| Material Information
||Effect of soil temperature on severity of Cylindrocladium root and petiole rot of Spathiphyllum
||AREC-Apopka research report
||3 p. : ; 28 cm.
||Chase, A. R ( Ann Renee )
Conover, Charles Albert, 1934-
Agricultural Research and Education Center (Apopka, Fla.)
||University of Florida, IFAS, Agricultural Research and Education Center-Apopka
||Place of Publication:
||Spathiphyllum -- Diseases and pests -- Florida ( lcsh )
Cylindrocladium -- Control -- Florida ( lcsh )
Soil temperature -- Florida ( lcsh )
||government publication (state, provincial, terriorial, dependent) ( marcgt )
non-fiction ( marcgt )
||Statement of Responsibility:
||A.R. Chase and C.A. Conover.
| Record Information
||University of Florida
||All rights reserved by the source institution and holding location.
||oclc - 70666306
The publications in this collection do
not reflect current scientific knowledge
or recommendations. These texts
represent the historic publishing
record of the Institute for Food and
Agricultural Sciences and should be
used only to trace the historic work of
the Institute and its staff. Current IFAS
research may be found on the
Electronic Data Information Source
site maintained by the Florida
Cooperative Extension Service.
Copyright 2005, Board of Trustees, University
Effect of Soil Temperature on Severity of yl inirSA i t nC
Root and Petiole Rot of Spathiph llum LIrary
A. R. Chase and C. A. Conover2 OCT 14 1987
University of Florida, IFAS1
Agricultural Research and Education Center -INAf it of Florida
AREC-Apopka Research Report, RH- 6-7
One of the most serious diseases of Spathiphyllum spp. is caused by
Cylindrocladium spathiphylli, a soil-borne plant pathogen. Increased
disease severity on spathiphyllum has been observed during summer months
when soil and air temperatures are high. With increased use of soil
heating by growers during cool seasons, concern evolved about the potential
for increased disease expression. Therefore, several experiments were
designed to evaluate effects of soil temperature and potting media on
severity of Cylindrocladium root and petiole rot of spathiphyllum during
Single Spathiphyllum 'Mauna Loa' seedlings were obtained from
commercial producers and planted into one of the following potting media:
Canadian peat sand (1:1, V:V), Canadian peat pine bark (1:1, V:V), and
Canadian peat vermiculite perlite (2:1:1, V:V:V). The steamed media
were amended with 10 Ibs Osmocote 19:6:12, 7 Ibs dolomite, and 1 lb
Micromax per cubic yard. Plants were placed in 4" pots on benches with
bottom heating set at one of the following temperature ranges: 65-70*F,
70-75*F, and 75-80*F. Plants were allowed to establish on these benches
for one week prior to inoculation with a conidial suspension of
Cylindrocladium spathiphylli added at the rate of 10 conidia/pot. Plants
were watered as needed to maintain moist conditions. This test was
performed twice each winter during 1984-85 and 1985-86. Disease severity
was rated as the percentage of plant foliage showing symptoms of
Cylindrocladium root and petiole rot. In tests 1 and 2, half of each
treatment (20 plants each) were inoculated with C. spathiphylli., while the
remainder were treated with water alone. In tesTs 2 and 4, all plants were
inoculated with C. spathiphylli. Disease severity was rated in the 3rd or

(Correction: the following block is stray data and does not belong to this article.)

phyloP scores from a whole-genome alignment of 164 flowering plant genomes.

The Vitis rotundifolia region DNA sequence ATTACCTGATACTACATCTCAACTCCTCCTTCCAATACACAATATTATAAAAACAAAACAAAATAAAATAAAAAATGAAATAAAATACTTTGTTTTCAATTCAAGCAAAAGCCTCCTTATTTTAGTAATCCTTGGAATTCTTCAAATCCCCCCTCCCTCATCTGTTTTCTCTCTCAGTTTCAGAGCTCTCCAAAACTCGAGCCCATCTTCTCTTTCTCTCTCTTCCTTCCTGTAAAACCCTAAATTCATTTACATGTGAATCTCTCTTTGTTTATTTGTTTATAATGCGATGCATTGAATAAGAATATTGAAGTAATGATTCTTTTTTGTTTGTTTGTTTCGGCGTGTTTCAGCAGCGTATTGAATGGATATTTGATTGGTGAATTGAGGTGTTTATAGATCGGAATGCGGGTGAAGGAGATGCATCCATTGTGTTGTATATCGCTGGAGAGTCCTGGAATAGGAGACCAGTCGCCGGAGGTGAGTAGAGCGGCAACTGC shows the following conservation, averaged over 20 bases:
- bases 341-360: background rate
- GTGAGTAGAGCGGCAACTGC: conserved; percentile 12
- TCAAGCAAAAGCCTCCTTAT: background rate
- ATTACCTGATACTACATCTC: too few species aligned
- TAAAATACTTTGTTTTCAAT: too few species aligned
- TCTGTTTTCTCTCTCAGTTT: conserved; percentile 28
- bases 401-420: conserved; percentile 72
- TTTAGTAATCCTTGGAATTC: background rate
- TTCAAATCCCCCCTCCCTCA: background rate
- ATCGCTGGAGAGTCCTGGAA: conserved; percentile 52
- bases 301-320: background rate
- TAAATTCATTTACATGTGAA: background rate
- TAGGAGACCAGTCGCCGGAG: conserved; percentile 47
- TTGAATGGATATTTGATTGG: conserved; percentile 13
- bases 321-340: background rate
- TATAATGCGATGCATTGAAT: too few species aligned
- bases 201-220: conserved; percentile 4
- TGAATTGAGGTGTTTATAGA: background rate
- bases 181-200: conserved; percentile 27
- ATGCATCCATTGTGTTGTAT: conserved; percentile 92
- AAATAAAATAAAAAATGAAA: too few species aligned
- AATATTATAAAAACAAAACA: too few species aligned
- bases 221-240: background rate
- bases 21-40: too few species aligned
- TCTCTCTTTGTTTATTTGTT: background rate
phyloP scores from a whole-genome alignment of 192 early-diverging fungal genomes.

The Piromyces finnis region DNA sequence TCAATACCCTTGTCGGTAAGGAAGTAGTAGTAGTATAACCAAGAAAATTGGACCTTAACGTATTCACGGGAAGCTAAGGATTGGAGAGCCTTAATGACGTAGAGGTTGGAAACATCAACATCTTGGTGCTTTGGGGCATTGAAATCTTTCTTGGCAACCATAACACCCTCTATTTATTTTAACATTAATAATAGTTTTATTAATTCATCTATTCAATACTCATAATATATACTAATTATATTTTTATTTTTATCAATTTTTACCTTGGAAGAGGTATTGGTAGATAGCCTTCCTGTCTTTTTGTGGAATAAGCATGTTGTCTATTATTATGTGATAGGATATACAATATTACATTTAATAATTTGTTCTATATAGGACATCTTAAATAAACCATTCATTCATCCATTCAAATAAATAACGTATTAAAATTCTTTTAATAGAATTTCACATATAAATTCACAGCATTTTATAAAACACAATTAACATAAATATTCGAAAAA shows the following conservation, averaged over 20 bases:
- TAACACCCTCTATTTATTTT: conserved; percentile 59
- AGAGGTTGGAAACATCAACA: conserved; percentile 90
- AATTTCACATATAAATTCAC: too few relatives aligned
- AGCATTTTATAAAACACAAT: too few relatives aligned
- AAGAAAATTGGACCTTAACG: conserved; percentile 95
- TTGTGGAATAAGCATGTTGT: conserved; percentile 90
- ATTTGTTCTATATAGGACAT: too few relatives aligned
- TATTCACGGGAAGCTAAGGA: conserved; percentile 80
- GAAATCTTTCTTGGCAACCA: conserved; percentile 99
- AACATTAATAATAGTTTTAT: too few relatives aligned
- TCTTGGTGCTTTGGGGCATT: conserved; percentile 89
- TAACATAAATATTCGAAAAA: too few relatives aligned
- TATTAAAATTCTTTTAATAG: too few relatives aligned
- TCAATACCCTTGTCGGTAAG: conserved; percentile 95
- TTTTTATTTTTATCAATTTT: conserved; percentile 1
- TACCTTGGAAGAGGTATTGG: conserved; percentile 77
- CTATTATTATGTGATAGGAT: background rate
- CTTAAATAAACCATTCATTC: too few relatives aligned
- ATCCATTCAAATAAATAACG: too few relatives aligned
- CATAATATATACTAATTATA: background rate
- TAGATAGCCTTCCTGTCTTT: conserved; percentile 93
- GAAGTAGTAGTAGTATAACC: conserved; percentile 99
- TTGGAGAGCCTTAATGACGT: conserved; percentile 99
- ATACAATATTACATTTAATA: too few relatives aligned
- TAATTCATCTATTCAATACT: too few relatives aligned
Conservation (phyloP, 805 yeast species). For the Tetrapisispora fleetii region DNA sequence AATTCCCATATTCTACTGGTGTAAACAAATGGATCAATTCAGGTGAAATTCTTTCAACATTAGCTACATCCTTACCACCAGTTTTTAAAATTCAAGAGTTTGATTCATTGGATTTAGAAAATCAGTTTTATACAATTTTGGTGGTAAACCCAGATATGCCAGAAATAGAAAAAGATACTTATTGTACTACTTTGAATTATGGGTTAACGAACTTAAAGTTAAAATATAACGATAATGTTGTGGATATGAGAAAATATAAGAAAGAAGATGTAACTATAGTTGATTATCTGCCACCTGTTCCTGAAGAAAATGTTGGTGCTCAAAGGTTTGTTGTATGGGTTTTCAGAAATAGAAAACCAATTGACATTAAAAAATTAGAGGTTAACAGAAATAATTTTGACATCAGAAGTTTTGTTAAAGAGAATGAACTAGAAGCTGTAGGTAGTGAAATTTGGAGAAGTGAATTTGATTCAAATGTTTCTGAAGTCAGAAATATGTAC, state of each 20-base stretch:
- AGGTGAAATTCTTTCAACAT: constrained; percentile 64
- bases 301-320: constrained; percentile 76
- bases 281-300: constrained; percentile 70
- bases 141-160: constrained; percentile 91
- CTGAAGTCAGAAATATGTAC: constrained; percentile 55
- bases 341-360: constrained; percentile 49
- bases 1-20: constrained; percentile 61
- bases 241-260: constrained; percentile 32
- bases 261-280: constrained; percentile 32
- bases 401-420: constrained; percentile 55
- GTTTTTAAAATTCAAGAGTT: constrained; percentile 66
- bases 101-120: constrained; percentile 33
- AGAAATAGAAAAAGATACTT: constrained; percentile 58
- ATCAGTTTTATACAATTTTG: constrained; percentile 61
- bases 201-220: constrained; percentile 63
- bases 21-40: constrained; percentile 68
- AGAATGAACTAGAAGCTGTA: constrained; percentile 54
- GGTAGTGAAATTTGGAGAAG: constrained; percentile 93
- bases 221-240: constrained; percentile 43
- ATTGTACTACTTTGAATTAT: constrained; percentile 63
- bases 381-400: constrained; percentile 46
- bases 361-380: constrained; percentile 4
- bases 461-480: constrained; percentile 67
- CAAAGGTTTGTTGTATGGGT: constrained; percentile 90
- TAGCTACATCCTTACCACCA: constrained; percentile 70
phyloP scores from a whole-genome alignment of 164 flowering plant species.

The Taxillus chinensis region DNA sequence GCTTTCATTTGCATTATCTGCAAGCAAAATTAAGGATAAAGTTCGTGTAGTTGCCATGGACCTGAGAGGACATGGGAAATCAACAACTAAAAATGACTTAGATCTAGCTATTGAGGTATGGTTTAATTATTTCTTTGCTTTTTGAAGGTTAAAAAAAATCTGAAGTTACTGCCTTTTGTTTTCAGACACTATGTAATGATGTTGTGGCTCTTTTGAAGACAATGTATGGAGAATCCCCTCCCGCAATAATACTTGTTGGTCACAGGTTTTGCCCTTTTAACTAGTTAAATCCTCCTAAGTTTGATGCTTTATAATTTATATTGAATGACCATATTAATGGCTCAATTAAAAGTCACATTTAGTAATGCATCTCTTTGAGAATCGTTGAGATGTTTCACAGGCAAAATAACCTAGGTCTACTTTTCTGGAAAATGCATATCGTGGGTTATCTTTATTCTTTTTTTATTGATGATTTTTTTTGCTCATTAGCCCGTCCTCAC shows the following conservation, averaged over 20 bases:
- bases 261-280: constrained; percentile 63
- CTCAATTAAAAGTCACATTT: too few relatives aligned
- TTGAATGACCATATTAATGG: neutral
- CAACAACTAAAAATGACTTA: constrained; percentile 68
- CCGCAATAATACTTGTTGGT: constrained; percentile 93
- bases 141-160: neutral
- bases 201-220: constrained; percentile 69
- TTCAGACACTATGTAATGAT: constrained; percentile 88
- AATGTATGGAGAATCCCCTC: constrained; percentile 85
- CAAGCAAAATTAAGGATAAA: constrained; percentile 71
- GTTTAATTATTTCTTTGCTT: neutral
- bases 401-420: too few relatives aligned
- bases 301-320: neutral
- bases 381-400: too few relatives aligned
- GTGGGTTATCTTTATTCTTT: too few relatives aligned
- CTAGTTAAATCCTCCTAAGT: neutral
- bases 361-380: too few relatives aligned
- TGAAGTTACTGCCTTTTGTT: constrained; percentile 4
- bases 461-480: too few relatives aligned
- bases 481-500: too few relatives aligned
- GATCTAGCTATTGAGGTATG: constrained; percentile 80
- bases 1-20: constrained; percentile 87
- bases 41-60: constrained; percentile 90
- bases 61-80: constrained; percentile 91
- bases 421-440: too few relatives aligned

4th week following inoculation.
In general, potting medium type did not affect severity of
Cylindrocladium root and petiole rot of spathiphyllum (Table 1). In
contrast, soil temperature usually affected disease severity, with higher
soil temperatures causing greater disease development. In Test 2 where the
data were not significant, there was still a strong trend toward increased
disease severity with increasing temperature.
This research was supported in part by a grant-in-aid from the Foliage
Foundation, Apopka, FL.
Associate Professor of Plant Pathology and Professor and Center Director,
respectively, Agricultural Research and Education Center, 2807 Binion
Road, Apopka, FL 32703.
Growth of Cylindrocladium spathiphylli in culture plates was tested at
various temperatures ranging from 60 to 90F. Optimal growth of the
pathogen occurred between about 70 and 80*F, although cultures grew well
across the entire range of temperatures tested (Table 2).
These results indicate that disease severity of Cylindrocladium
spathiphylli on spathiphyllum is related to soil temperature. This
explains the increased severity of this disease during summer months, but
also presents potential problems for growers whose soil heat this crop
during winter. These results indicate that bottom heating of spathiphyllum
plants during the winter months is not advisable if plants are in danger of
C. spathiphylli infection.
Table 1. Effect of soil temperature and potting medium on growth and
susceptibility of Spathiphyllum 'Mauna Loa' to Cylindrocladium spathiphylli.
Mean percent diseased
Treatment Test 1 Test 2 Test 3 Test 4
Canadian peat-sand 41.2nsb 25.Ons 26.8** 48.2ns
Canadian peat-bark 40.8 35.7 19.6 53.8
Canadian peat-vermicu- 42.1 41.8 11.9 55.9
75 to 80*F 51.1** 41.2ns 27.1* 53.9
70 to 75F 45.4 35.0 18.1 64.7
65 to 70"F 20.0 25.0 13.2 39.2
Control 0 NTc 0 NT
Cylindrocladium 85.1 NT 38.9 NT
aMean percent diseased was analyzed using the arcsin of the square root of the
significance denoted as follows: ns = not significant, *P=0.05 and **P=0.01.
CNT = not tested.
Table 2. Effect of continuous culture medium and air temperature
on growth of Cylindrocladium spathiphylli in vitro.
Temperature "F Mean radial growth (in)a
aNumbers given represent the mean of 5